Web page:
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The Hydrological Cycle can be defined as the evapotransportation, condensation, precipitation, infiltration, percolation, and runoff of water within a specific ecosystem. In general terms, the hydraulic cycle is simply the movement of water through a particular ecosystem. A useful diagram to illustrate this cycle can be found at www.bryant.edu/~langlois/ecology/hydrologiccycle.html .
The Darling-Murray Basin region of Australia is subject to incredible variations in precipitation (and weather in general), and therefore this region’s hydrological cycle uniquely effects the Darling River. For example, Australia’s climate and highly variable precipitation caused discharge (runoff) at the mouth of the Murray-Darling system to range from 1,626GL (gigalitres) to 54,000 GL during the period ranging from 1894 to 1993 (www.mdbc.gov.au ). In fact, between 1885 and 1960, the Darling River ceased to flow on 48 separate occasions. On the other extreme, " In April 1990, large areas along the darling and a number of it’s tributaries… were devastated" (www.mdbc.gov.au ) because of floods.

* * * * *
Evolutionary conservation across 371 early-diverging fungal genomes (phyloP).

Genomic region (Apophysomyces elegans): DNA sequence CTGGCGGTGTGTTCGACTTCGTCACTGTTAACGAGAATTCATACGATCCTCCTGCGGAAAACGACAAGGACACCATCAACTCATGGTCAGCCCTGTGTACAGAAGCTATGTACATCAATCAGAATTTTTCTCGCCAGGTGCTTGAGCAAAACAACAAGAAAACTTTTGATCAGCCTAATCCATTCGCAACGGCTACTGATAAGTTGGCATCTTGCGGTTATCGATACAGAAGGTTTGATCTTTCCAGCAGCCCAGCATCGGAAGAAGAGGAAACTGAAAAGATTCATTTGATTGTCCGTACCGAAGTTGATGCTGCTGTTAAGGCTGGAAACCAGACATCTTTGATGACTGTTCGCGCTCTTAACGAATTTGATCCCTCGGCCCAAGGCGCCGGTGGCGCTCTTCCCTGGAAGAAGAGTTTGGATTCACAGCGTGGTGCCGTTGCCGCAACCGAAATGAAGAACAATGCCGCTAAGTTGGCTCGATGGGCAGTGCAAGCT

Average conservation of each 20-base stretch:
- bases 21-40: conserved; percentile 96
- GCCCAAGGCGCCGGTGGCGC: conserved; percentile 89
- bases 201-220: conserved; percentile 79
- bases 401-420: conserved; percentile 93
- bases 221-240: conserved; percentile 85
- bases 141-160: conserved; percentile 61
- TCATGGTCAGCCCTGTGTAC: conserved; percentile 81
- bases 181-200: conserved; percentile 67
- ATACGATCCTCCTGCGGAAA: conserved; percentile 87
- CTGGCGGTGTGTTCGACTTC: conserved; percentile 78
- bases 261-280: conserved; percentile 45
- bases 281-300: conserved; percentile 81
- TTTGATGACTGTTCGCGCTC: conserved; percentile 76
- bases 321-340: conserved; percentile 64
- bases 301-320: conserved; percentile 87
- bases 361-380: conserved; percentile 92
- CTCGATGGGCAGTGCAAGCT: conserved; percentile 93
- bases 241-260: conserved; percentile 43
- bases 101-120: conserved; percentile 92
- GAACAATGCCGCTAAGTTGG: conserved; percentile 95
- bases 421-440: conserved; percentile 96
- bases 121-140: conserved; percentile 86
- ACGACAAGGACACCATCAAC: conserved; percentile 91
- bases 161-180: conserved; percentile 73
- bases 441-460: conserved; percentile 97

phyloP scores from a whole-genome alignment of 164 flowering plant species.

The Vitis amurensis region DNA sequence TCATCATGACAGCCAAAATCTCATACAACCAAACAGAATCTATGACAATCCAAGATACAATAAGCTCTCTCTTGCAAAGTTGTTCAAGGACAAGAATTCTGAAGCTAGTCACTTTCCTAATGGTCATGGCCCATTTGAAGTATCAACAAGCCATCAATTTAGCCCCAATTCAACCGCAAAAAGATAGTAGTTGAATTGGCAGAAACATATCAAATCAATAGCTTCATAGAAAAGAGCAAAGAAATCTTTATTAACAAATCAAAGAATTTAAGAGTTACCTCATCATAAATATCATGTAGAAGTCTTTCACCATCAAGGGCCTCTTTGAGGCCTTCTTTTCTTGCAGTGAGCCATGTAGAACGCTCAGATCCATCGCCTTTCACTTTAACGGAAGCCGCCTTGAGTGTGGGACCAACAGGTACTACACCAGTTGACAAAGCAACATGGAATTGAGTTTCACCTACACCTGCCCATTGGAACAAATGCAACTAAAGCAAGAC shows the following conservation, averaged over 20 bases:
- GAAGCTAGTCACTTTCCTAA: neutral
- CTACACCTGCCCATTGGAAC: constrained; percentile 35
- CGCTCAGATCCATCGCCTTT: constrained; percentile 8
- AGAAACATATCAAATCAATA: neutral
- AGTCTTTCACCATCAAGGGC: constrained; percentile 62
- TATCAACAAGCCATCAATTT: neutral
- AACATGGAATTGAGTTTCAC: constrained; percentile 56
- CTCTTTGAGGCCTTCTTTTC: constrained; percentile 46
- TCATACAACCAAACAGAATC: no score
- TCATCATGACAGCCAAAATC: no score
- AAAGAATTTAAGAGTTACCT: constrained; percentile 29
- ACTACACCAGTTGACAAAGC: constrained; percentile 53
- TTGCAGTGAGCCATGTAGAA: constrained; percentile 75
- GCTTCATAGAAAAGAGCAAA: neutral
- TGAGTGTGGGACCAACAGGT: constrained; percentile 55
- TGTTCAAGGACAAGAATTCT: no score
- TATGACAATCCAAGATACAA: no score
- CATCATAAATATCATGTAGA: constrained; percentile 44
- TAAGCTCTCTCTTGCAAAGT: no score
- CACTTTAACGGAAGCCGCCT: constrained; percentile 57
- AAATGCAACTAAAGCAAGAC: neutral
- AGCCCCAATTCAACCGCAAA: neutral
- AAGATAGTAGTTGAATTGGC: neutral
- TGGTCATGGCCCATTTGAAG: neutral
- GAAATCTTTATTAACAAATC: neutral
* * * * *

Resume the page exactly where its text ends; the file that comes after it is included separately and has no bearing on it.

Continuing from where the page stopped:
Due to the delicate interdependence of the Darling-Murray basin’s Hydrological Cycle, commerce, and (ultimately) culture, great consideration must be given to the preservation of natural resources, especially water management. In effect, the Darling-Murray Basin’s agricultural, industrial, and personal institutions must take precautions to reserve enough water to sustain their day to day operations and simultaneously protecting the environment.